The share price is not the only thing about Apple (AAPL) that has gone parabolic, the media/blogosphere attention has also gone parabolic. The company announced a long awaited dividend for part of its cash hoard, along with a share buyback.
George Moriarty collected a long list of Seeking Alpha articles here. (George hired me on theStreet.com in 2005, we've been friends ever since and now he is working for Seeking Alpha.)
I had a similar post recently and the mania around Apple has grown meaningfully since then (well, I think it has). The last time I mentioned Apple it was around 18% of the iShares DJ US Technology ETF (IYW) and now it is 20.9% of IYW. IYW is an ETF we use for some of our clients.
Trying to predict when or how a mania ends is pretty close to impossible without getting lucky (everyone gets lucky every once in a while), but this will end one way or another, as they all do, and it would be reasonable to expect some sort of shareholder pain. Maybe this won't happen until $900 but right here the stock is up 48% YTD, which is amazing for what was already one of the largest companies by market cap (now it is the largest).
In my opinion, anyone who has made a lot on this stock would not go wrong selling some portion of it right here and continuing to (hopefully) ride up higher. If instead, it starts heading lower then you sold at a pretty good time. I view this as a win no matter what scenario.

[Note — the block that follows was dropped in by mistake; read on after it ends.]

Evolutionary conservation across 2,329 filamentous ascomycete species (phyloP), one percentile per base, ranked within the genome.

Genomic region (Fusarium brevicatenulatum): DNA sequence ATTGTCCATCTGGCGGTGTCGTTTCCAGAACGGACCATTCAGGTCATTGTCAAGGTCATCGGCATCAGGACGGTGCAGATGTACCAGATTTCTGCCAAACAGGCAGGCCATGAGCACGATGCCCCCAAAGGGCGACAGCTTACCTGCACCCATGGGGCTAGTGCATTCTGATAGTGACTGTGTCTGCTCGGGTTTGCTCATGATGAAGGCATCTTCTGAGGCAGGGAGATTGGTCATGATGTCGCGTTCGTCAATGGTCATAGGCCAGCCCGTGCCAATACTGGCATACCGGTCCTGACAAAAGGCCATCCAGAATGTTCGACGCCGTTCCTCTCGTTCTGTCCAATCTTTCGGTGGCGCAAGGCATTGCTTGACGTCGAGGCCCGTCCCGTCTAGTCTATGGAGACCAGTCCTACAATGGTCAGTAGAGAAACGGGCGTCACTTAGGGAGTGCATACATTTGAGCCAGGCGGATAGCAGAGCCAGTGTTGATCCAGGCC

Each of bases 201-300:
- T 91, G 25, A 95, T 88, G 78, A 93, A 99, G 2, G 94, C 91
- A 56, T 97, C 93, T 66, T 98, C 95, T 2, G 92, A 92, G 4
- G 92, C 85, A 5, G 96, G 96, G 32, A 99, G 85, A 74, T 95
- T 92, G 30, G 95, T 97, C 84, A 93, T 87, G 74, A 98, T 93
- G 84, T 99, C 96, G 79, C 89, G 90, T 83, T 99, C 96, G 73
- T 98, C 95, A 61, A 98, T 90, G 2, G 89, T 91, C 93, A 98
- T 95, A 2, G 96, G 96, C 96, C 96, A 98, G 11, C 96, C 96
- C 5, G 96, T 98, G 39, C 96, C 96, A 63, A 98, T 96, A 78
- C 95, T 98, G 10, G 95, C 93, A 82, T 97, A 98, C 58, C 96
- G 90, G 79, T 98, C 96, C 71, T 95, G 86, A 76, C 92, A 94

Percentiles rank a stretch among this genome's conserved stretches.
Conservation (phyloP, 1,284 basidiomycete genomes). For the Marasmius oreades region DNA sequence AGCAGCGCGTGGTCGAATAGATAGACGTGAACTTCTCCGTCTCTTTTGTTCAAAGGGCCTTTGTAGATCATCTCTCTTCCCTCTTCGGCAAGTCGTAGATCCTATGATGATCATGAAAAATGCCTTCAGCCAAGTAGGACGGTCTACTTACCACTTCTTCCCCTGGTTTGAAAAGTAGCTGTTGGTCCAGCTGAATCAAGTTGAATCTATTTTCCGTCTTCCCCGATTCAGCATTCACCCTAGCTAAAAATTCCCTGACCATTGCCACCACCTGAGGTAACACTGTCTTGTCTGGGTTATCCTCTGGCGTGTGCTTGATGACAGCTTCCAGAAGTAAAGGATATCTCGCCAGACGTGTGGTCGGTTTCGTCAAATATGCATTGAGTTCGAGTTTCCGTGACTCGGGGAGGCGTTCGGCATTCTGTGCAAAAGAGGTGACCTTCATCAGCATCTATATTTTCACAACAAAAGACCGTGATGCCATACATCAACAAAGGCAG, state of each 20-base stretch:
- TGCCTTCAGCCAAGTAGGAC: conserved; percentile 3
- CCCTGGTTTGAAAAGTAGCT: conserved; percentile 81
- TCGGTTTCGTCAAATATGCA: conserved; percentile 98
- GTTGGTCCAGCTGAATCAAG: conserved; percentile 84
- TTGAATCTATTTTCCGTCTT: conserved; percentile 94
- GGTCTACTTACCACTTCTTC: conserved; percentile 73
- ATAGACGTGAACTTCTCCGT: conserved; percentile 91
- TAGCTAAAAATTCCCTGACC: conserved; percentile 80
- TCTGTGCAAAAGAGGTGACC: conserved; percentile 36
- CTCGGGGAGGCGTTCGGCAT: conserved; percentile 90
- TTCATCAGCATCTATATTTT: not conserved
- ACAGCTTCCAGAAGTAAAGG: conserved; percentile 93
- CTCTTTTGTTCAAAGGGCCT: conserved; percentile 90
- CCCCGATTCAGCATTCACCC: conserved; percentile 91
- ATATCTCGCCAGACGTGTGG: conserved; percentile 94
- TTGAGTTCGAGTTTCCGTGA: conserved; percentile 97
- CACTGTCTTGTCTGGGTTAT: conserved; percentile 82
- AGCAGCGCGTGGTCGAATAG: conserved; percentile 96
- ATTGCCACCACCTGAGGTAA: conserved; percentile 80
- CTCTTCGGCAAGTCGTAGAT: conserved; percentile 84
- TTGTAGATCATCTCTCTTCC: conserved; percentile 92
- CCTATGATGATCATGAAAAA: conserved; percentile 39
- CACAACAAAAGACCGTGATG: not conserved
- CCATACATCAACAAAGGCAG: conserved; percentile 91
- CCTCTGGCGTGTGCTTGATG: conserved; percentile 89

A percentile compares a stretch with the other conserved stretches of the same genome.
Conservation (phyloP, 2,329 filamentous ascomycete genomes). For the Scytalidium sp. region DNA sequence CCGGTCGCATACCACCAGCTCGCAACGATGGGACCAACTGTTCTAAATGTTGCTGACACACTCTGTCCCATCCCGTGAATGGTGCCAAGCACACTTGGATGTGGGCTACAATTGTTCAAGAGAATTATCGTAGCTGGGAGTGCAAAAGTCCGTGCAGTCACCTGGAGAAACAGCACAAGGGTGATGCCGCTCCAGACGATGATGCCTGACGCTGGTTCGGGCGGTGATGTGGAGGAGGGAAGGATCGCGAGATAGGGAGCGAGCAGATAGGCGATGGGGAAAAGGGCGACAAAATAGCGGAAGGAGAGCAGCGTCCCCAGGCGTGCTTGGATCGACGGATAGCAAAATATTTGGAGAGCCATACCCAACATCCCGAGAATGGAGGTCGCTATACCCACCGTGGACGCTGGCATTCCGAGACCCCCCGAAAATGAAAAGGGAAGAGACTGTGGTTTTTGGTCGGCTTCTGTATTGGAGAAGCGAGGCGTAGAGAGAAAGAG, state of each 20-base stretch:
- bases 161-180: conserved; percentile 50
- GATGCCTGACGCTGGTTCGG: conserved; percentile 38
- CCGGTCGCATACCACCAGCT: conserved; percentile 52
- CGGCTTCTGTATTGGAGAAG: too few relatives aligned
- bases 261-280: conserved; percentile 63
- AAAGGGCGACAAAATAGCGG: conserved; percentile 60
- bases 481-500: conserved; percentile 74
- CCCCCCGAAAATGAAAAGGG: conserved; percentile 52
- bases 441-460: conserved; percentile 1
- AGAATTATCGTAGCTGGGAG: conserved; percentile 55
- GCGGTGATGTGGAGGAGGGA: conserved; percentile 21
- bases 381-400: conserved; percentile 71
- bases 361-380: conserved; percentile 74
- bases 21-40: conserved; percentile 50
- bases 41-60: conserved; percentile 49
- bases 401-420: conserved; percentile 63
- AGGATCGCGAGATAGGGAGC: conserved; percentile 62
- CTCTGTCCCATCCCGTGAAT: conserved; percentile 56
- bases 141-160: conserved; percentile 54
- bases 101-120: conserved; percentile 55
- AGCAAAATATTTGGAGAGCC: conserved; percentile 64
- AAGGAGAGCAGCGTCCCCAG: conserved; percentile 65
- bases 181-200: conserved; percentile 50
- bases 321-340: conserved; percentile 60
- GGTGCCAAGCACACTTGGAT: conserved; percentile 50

I have no argument to make against the stock, it has changed the lives of a staggering number of people for the better and it is tough to envision what will come along to derail the company, but figuring that out is not really something a portfolio manager needs to worry about (including do it yourselfers who are their own managers). This would be more for the analysts to figure out.
The reason I say portfolio managers don't need to figure this out is because they really just need to recognize that there is a mania that has sent the stock up at an unsustainable rate, know that this has happened many times before with other stocks (including AAPL) and deploy some sort of risk management strategy. I prefer the one mentioned above, other people may prefer stop orders, others may want to use options but some sort of protection would be warranted.